One time in college, I was discussing something with a friend of mine and he said "dammit Zach, it's so annoying that you always have to play devil's advocate."
It was one of those odd, eye-opening experiences for me, as I never actually realized that I did indeed tend towards playing a devil's advocate. It depends on the people I am with, of course. Usually when around people I don't know so well, I just quietly agree with whatever the prevailing opinion is. When around people I know a bit more intimately, though, a part of me really does enjoy some amount of conflict in a conversation.
After thinking about this a little more heavily, I've grown to appreciate my natural tendency. It does have its pros and cons though, so let's investigate...
Why You Should Play Devil's Advocate (Sometimes)
A few years ago I left a party early (which is sometimes a good idea), so naturally I was curious as to what I had missed for the latter portion of the night. I asked a friend who had stayed for the entirety of the event and she said "eventually everyone diverged into a big conversation about gun control."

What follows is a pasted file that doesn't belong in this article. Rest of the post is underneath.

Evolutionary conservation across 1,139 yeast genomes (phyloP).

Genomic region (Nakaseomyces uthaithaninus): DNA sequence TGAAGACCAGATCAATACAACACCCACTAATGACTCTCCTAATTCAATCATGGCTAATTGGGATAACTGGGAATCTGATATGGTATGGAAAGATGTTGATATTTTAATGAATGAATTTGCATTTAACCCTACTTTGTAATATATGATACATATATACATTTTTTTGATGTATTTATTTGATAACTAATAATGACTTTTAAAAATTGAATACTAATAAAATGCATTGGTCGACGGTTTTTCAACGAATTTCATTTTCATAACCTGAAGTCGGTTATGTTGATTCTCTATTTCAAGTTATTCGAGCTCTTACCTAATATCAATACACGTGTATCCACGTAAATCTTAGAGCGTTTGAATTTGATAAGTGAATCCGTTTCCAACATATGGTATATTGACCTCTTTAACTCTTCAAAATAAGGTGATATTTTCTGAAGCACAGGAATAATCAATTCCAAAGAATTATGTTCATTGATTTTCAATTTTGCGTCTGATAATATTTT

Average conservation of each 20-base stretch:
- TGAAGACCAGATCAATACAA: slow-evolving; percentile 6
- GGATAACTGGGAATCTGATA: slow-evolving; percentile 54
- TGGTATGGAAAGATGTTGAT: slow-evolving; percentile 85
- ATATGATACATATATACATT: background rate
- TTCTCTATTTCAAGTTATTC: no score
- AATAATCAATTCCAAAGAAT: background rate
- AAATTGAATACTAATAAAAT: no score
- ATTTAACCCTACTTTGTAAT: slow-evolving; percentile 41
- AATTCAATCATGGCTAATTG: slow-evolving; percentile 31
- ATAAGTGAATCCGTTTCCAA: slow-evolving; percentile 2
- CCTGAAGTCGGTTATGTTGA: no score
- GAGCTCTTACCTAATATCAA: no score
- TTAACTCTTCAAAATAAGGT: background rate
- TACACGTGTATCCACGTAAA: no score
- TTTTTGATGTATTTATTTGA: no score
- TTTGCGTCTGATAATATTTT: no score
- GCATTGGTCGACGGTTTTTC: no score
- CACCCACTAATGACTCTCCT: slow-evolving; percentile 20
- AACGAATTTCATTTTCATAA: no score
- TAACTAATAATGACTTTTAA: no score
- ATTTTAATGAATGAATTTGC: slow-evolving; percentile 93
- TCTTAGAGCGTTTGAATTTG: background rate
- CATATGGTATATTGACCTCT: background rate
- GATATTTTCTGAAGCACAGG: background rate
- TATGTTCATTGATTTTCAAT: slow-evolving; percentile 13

I (silently) let out a sigh of relief that I had not missed anything good, and then, just because I had nothing else to add to the conversation, inquired "so were half the people opposed to guns and the other half pro-guns?" She said, "no, they were all against guns."
I remember thinking to myself that it sounded like quite a boring discussion. If everyone was agreeing on the same thing, then what were they even talking about? A part of me wished I had stayed for the rest of the party, just so I could have played the devil's advocate and brought some excitement to the evening (which, by the sound of things, it desperately needed).